Figure 1. In the image processing/analysis system, a 10X and a 2.5X microscope objective placed back-to-back magnify the image of the specimen by a factor of four onto the distal tip of the fiber optic imaging bundle. The third microscope objective magnifies both the specimen image and the bundle image onto the CCD plane of the video camera.
Figure 2. Raw image shows honeycomb effect on image. Yeast cells two and four are budding; cells one and three are not. Each fiber transmits only one intensity of light, effectively reducing the number of usable pixels in the image.
An unprocessed image of four yeast cells shows the pixelation and honeycomb effects discussed above (see figure 2). To identify the objectsin this case, yeast cellswe tested three image-analysis algorithms: image subtraction, frequency filtering, and spatial filtering, in conjunction with a pixel-value threshold for each segment of the image. Image subtraction is based on the assumption that the background (the cladding and any flaws in the fiber or microfluidic device) will remain constant over the lifetime of the experiment. We can thus continually subtract each pixel of the background image from the corresponding value of the yeast-cell image to yield a corrected image. This corrected version is black everywhere except for the fiber cores that display the yeast cell.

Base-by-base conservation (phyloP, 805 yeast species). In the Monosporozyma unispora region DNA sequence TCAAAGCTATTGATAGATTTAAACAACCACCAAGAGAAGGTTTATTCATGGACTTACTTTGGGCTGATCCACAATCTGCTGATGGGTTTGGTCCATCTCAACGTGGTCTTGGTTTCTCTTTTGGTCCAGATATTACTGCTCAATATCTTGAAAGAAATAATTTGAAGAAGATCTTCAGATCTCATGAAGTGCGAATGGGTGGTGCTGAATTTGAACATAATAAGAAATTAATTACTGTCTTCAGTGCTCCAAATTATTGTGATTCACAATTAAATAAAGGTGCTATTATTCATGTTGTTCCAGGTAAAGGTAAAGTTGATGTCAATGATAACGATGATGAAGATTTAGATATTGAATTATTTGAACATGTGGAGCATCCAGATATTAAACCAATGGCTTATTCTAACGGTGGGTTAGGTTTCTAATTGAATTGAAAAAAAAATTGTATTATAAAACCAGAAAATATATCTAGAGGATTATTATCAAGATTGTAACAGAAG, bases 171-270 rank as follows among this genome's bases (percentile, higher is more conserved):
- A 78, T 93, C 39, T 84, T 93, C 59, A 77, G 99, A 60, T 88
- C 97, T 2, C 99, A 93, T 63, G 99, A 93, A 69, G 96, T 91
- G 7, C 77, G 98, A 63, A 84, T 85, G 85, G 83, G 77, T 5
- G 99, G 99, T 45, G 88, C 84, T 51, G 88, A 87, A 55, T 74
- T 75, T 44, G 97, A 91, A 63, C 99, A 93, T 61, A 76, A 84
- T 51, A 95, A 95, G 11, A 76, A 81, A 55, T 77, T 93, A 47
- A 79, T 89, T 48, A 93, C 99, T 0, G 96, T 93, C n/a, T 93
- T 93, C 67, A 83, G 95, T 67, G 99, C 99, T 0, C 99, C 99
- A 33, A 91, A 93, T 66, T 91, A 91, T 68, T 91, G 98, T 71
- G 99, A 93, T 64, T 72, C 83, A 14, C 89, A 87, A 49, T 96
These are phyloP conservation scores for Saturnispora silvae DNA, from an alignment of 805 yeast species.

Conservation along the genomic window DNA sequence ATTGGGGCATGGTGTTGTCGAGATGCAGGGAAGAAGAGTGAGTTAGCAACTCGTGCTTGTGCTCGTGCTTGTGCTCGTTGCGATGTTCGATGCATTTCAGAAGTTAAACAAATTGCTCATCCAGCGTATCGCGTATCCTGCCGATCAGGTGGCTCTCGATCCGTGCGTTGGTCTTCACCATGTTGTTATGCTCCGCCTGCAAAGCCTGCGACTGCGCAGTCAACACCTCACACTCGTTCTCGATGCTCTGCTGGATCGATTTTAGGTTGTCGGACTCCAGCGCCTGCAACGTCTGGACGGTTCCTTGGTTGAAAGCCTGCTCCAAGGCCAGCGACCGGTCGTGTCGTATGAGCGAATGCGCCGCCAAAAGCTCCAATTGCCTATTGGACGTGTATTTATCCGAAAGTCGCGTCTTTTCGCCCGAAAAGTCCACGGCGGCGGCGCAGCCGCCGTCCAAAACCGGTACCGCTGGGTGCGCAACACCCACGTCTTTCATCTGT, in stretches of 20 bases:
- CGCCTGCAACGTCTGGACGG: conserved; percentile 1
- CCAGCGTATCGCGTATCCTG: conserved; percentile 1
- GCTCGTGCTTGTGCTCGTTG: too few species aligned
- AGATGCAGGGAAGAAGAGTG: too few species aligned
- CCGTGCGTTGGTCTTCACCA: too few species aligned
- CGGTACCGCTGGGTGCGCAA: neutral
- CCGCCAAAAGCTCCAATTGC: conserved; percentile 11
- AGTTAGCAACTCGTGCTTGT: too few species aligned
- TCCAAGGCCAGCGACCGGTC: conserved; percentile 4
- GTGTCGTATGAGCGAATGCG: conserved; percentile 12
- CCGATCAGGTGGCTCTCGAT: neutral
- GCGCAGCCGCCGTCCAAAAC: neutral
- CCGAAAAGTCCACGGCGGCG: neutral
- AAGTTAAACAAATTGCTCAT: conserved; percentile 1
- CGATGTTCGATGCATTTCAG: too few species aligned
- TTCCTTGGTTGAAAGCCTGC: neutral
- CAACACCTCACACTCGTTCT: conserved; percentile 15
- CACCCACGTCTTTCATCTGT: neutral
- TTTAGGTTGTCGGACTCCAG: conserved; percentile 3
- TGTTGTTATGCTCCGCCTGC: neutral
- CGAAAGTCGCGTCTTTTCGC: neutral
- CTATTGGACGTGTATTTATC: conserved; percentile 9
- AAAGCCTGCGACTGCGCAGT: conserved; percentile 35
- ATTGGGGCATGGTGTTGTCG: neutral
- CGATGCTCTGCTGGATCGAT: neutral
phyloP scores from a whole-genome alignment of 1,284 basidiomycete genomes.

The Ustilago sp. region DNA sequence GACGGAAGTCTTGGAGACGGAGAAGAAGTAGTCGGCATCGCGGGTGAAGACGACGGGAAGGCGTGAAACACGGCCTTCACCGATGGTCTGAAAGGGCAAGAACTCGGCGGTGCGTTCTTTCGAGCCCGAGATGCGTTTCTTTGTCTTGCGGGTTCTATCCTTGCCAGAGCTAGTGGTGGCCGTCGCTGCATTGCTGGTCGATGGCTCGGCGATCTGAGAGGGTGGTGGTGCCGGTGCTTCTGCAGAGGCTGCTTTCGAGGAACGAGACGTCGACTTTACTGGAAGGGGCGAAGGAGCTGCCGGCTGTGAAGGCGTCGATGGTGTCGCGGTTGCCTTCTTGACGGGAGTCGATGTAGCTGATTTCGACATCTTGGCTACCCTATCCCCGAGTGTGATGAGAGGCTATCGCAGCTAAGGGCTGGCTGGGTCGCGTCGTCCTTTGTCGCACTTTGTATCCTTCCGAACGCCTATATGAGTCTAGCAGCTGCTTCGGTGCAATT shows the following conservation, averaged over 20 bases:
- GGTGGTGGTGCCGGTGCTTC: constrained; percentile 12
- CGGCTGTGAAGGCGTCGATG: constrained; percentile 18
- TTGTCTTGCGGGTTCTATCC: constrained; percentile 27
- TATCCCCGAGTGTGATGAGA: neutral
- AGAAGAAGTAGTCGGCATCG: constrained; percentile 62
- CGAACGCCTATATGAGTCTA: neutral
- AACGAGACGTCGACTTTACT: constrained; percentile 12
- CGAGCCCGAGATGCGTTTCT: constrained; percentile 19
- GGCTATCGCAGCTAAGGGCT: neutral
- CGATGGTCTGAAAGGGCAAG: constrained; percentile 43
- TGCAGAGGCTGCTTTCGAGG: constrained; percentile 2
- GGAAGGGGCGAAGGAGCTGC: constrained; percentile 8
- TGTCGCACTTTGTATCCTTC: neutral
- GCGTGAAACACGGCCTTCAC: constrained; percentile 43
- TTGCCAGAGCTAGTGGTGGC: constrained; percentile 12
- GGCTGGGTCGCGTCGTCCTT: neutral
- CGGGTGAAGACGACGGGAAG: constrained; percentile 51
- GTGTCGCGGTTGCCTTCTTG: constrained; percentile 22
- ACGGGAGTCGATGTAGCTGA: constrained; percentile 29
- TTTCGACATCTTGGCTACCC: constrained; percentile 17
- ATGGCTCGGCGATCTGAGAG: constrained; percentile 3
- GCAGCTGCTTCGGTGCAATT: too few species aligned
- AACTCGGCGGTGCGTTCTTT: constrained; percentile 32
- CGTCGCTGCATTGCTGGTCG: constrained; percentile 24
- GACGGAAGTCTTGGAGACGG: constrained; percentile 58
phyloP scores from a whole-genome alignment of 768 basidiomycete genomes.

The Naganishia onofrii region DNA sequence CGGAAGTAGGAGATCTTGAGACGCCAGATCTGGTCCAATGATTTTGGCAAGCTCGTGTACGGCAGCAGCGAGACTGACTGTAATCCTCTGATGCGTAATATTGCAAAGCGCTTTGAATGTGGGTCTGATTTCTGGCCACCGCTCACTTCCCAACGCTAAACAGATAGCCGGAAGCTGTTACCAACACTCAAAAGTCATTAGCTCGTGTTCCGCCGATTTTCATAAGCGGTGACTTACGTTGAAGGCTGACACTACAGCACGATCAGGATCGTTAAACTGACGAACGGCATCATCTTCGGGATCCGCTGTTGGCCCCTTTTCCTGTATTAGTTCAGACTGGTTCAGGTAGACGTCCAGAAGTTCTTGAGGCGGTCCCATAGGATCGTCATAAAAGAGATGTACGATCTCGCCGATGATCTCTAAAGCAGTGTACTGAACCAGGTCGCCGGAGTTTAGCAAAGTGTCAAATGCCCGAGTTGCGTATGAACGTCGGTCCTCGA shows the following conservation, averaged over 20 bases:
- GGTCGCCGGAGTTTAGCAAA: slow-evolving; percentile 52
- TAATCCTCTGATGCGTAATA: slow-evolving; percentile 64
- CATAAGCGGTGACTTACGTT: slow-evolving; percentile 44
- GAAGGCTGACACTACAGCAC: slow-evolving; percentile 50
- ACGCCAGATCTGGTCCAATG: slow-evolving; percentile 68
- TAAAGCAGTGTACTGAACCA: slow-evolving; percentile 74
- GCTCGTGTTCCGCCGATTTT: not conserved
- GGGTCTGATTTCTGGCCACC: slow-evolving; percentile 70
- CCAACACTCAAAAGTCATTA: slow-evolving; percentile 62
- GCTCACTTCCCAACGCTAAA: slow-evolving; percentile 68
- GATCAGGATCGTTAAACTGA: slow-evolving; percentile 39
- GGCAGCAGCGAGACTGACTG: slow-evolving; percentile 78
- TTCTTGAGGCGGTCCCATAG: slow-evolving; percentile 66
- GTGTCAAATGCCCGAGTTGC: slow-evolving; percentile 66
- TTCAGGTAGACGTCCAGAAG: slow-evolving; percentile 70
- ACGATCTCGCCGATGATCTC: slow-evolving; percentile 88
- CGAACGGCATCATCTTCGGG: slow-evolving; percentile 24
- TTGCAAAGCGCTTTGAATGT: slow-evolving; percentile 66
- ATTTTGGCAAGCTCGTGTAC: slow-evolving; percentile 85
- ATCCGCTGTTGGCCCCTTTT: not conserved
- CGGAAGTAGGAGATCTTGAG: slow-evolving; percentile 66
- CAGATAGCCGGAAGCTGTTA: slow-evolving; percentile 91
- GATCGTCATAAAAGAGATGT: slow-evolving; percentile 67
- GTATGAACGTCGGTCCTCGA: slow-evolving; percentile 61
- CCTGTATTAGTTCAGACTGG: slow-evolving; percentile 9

The image subtraction method works only when the hardware is kept extremely stable. We label any two or more adjacent white pixels as a region. A change in regional illumination or a submicron translational shift in the honeycomb pattern, which can be caused by something as simple as heavy footsteps, can cause the subtraction method to fail. Researchers require a more robust method of image processing that would allow the system to operate for days in a biology lab.
The second image-analysis method uses a 2-D frequency band-reject filter. The honeycomb pattern repeats at a roughly periodic frequency that appears as an elliptical band on a 2-D discrete Fourier transform (DFT). A band-reject filter in the shape of this ellipse effectively eliminates this frequency content. The inverse DFT then restores the image to the spatial domain. The band-reject filter successfully removes the honeycomb pattern and leaves the (already poor) yeast-cell resolution intact. Although this method works, it does require more power and introduces more noise than alternative methods.